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Desi Connection: Interview with Samir Mallal

Posted by Omar / August 19, 2006


Montreal's own dynamic documentary duo Ben Addelman and Samir Mallal have a cool new documentary out called Bombay Calling. Going from the local scene (the acclaimed Discordia documentary) to the international, Bombay Calling tells the stories of telemarketers in India's thriving call centre industry. By focusing on a handful of characters, the film manages to beautifully portray this generation of Indian youth as they struggle with all kinds of personal conflicts.

We see the four main subjects, Sweetie, Nakul, 'Wendy' and 'Charles' go through Speech training in order to approximate American and UK accents and inflections. We see them partying, making lots of dough (relative to the Indian economy), and living the high life. We also see the competitive cutthroat world of the call centre. Filled with equal parts tension and bravado, the characters exude a queasy desperation that wouldn't feel out of place in Glengarry Glenn Ross.

This is a portrait of psychological globalization. What happens to a young generation of Indians when they join the fat-fuelled capitalist world and have to interact with the west on a daily basis. Its also just plain fun to watch. And it has a kick-ass soundtrack (LCD soundsystem and excellent Bollywood tracks).

Coming up on their big Montreal premiere, August 22nd at 7 & 9pm at the NFB Cinema (1564 St. Denis), we talked to Samir Mallal (Ben was away doing important doc. things) and asked him some questions about the film.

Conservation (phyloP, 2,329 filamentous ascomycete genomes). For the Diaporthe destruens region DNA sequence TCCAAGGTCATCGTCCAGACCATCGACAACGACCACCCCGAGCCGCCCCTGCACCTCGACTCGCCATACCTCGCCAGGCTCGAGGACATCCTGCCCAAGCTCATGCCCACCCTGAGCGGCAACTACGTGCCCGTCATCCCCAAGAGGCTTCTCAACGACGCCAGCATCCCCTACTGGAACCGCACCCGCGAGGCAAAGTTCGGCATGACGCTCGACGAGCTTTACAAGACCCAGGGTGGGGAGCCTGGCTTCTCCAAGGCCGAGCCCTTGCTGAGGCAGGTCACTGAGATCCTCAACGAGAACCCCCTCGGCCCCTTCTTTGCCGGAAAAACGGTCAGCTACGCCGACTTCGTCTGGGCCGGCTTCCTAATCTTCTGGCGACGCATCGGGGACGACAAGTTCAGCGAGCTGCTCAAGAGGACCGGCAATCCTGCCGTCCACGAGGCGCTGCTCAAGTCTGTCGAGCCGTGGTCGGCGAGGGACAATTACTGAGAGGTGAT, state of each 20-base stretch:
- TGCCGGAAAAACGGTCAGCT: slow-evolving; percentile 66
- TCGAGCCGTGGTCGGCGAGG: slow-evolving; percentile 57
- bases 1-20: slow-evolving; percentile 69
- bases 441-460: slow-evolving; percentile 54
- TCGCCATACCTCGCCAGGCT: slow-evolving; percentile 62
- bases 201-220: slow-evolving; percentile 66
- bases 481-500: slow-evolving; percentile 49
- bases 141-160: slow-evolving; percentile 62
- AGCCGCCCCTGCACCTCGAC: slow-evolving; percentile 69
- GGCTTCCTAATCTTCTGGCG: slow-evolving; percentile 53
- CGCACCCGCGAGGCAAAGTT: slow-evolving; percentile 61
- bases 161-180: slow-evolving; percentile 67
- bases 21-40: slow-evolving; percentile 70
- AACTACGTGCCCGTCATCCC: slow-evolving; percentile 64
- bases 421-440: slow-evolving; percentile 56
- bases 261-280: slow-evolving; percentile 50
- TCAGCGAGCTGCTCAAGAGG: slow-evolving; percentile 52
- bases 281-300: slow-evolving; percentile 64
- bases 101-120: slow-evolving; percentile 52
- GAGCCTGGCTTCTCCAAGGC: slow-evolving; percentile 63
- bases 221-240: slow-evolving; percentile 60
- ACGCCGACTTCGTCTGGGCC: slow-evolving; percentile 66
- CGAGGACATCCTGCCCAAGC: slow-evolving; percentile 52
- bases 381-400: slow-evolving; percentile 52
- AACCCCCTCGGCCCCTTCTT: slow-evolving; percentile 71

MP: How did this project originate?

Samir: We read an article about a call center in India where young employees were staying up all night and faking their accents. Seemed absurd and interesting.

MP: This film looks like it was a lot of fun to shoot and edit -- how long did you shoot in India? And what were some of the highlights for you and Ben?

Samir: The shoot took place over a year, with the bulk over a 4 month period. It was an amazing experience. Bombay is really happening right now. There are a lot of new tv channels, new cultural enterprises, new ways of doing things. It's like a culture gold rush. So it was exciting to be in the middle of that, before the rest of the world noticed.

MP: The film seems to show a few different perspectives: on the one hand, it shows how globalization has affected the psychology and spirit of India's younger generation. On the other hand, the people profiled (Sweetie, Nakul, Charles and Wendy esp) seem proud, confident and liberated from the stiffing traditions of Indian culture. They also don't seem in danger of relinquishing their "Indianness" What are your personal thoughts on the effect of the call centres towards Indian culture?

Samir: One of our goals for the film was debunk some stereotypes about Indian culture. We found that the definition of 'being Indian', is evolving to include being a participant in the global culture and economy. Call centres are just the tip of the iceberg, compared to the entire outsourcing phenomenon. This growth is empowering youth which to me is a good thing. That said, there is almost a rabid fascination with materialism that is leaving many people behind and allowing India to gloss over some of its debilitating problems like poverty and the spread of AIDS.

MP: As a desi, myself, I found the sequence where me meet Sweetie's family very surprising -- it went so against the grain of what we think of as the rural Indian subcontinent...where you surprised at how supporting and progressive Sweetie's family was? What other things surprised you as you shot?